• Produce effective writing in a variety of genres, for different purposes and audiences, incorporating an ethical use of language.
  • Employ appropriate stylistic choices and mechanical correctness in order to produce compelling, rhetorically effective prose in a variety of genres.
  • Prepare for future personal and professional writing contexts by producing and maintaining successful reflective, creative, and disciplinary documents in a professional portfolio.

What You’ll Learn

Learn about the classes you’ll take as a student here.

Prepared for Success

An SU student at a career fair

Internships with Seattle’s Top Companies & Publishers

Gain real-world experience through internship opportunities in the Puget Sound region. Internships have included Sasquatch Press, W.W. Norton Company, Seattle Met, Alaska Airlines Magazine, Chin Music Press, Seattle Publishing and Yes! Magazine.

Seattle University Undergraduate Research Journal

Student-Run Publications for Writing and Editorial Experience

Study with Visiting Writers Fragments, our annual literary magazine, features the best literature and visual art of the Seattle U community. Seattle University Undergraduate Research Journal (SUURJ), our peer-reviewed online publication, provides editorial apprenticeship through a credit-bearing program that trains students to share stewardship of the journal and learn vital online publishing skills.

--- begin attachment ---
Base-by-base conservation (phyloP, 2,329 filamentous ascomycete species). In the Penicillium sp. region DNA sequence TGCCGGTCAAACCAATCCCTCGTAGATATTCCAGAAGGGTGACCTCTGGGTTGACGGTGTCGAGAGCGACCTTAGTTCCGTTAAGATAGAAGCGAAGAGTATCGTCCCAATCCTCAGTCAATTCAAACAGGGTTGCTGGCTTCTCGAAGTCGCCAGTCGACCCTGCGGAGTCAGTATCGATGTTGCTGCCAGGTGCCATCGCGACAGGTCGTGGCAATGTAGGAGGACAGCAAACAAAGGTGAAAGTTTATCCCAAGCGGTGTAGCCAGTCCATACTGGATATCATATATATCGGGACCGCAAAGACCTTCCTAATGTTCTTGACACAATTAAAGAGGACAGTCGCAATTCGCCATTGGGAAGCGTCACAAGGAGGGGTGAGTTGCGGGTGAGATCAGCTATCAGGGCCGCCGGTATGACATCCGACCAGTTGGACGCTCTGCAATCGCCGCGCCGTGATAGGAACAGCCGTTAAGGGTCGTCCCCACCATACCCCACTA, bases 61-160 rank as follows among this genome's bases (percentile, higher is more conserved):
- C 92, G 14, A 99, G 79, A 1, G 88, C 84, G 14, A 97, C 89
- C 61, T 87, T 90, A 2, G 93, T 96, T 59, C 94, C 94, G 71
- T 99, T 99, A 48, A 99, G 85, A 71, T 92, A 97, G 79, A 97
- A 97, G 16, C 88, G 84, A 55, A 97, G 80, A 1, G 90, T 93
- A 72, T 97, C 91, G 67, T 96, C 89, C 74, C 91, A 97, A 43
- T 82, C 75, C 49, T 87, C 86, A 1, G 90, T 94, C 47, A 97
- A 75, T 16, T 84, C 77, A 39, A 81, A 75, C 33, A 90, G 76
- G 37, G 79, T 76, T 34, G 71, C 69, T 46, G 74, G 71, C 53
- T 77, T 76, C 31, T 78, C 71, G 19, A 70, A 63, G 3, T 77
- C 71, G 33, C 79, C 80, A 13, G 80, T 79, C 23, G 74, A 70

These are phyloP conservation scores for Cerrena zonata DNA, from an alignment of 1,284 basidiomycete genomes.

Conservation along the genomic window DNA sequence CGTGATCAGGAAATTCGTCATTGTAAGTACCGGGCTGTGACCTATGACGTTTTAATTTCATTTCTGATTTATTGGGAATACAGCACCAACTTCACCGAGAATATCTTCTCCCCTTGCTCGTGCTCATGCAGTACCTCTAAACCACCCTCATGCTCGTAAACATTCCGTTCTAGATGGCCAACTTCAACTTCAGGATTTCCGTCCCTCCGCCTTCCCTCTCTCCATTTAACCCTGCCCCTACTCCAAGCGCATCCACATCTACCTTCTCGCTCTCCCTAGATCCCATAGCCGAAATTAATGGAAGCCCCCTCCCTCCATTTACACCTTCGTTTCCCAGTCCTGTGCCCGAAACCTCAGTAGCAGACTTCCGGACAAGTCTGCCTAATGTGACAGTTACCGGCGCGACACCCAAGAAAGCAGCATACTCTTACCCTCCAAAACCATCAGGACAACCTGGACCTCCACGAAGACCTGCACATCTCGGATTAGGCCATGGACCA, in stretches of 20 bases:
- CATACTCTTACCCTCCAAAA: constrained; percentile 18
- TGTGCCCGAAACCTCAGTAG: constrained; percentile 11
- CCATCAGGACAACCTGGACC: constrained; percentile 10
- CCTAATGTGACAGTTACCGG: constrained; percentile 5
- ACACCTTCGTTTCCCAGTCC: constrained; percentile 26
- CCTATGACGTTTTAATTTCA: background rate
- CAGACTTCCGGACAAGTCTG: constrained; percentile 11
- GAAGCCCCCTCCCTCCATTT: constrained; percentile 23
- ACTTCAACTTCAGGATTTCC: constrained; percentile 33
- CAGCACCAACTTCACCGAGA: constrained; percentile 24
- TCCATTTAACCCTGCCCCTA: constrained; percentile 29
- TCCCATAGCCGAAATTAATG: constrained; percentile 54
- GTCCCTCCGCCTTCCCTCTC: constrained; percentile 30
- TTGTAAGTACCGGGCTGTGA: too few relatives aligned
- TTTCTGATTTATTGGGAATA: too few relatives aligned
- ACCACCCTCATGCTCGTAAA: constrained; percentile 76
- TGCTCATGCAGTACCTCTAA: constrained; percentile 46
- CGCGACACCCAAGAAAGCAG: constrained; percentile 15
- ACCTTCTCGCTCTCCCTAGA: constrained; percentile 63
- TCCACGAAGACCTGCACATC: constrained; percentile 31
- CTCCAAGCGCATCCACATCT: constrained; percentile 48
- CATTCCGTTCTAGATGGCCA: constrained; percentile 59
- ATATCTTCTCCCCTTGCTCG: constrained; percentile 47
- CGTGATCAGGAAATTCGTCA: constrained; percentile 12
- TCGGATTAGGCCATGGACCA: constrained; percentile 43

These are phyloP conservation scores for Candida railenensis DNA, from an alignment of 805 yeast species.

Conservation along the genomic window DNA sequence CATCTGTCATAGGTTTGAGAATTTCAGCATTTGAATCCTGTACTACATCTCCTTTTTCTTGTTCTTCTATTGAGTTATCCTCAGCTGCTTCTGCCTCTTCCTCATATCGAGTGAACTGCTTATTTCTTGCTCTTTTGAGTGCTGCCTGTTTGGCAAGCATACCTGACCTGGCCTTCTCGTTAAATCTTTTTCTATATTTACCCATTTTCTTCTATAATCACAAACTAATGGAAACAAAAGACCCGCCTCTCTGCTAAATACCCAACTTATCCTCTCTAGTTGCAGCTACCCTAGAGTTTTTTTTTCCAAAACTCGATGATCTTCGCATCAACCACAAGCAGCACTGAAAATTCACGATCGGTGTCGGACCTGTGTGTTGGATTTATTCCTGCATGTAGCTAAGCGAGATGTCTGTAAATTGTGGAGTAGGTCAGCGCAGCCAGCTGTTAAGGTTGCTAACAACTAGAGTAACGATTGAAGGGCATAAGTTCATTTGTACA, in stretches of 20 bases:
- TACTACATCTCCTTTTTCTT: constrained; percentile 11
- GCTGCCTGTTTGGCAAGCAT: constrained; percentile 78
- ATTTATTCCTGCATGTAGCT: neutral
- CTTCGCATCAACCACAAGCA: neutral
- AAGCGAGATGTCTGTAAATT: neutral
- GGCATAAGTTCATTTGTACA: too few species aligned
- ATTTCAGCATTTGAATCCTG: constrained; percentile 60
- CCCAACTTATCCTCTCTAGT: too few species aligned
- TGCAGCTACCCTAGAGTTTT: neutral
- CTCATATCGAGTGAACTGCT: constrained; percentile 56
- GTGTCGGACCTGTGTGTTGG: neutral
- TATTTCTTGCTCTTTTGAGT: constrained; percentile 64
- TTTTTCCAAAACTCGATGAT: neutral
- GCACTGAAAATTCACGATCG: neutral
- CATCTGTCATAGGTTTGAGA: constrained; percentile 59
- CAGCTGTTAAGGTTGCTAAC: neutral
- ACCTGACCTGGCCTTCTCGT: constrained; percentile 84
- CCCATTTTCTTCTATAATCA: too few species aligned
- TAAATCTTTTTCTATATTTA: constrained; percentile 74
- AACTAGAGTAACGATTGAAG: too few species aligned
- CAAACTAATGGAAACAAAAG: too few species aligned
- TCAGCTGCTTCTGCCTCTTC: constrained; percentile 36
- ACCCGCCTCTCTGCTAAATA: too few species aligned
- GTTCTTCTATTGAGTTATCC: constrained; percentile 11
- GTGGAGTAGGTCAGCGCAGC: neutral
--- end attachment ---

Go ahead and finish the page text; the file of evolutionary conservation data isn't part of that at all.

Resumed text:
You will have the chance to study with visiting professors from the Pacific Northwest’s vibrant artistic community. Visiting writers have included Washington State Poet Laureate Claudia Castro Luna, Seattle Civic Poet Anastacia Renee Tolbert, novelists Kristen Millares Young and Kathleen Alcalá, memoirists Theo Nestor and Nicole Hardy, writer-activist Reagan Jackson, slam poet Daemond Arrindell, comic/graphic novelist Peter Bagge, YA authors Karen Finneyfrock and Stephanie Lewis, detective fiction writer Skye Moody, science fiction author Steven Barnes, and screenplay writer Stewart Stern.

Support for Your Success

With a passionate and dedicated faculty as well as several student-run organizations and study abroad opportunities, you will find both a support system and the tools to achieve your goals:

  • Literature-focused undergraduate English/Creative Writing degree
  • Personal attention from faculty
  • Development of disciplinary, interdisciplinary, and intercultural literacies
  • Cultivation of critical thinking, creative thinking, reflection, and insight
  • Cutting-edge curriculum in and across multiple writing genres